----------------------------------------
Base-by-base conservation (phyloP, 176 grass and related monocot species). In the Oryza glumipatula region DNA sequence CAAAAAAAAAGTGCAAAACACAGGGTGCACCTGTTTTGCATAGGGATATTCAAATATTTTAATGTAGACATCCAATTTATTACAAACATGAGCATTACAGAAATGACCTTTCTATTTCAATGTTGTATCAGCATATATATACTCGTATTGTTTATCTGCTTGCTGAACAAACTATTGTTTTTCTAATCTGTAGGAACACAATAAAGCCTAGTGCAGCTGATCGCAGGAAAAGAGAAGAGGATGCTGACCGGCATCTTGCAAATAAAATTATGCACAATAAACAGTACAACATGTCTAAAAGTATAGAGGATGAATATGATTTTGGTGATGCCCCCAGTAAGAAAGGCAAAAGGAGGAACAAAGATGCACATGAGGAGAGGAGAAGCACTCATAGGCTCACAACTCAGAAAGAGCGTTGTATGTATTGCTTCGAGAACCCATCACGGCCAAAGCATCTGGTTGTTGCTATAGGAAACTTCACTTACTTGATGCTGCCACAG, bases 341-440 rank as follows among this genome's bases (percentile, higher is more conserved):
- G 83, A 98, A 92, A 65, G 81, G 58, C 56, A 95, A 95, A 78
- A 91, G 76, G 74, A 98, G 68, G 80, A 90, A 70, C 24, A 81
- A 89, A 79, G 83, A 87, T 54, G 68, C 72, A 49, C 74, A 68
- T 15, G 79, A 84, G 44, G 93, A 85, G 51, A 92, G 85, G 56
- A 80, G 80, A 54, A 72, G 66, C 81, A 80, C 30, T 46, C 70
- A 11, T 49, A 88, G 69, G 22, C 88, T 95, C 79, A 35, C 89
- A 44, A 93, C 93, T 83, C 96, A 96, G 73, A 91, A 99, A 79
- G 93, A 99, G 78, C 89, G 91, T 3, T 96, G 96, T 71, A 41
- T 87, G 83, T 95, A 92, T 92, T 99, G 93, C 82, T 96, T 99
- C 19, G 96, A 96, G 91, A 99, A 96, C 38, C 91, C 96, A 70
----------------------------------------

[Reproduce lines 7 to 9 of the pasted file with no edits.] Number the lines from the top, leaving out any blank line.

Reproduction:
- A 11, T 49, A 88, G 69, G 22, C 88, T 95, C 79, A 35, C 89
- A 44, A 93, C 93, T 83, C 96, A 96, G 73, A 91, A 99, A 79
- G 93, A 99, G 78, C 89, G 91, T 3, T 96, G 96, T 71, A 41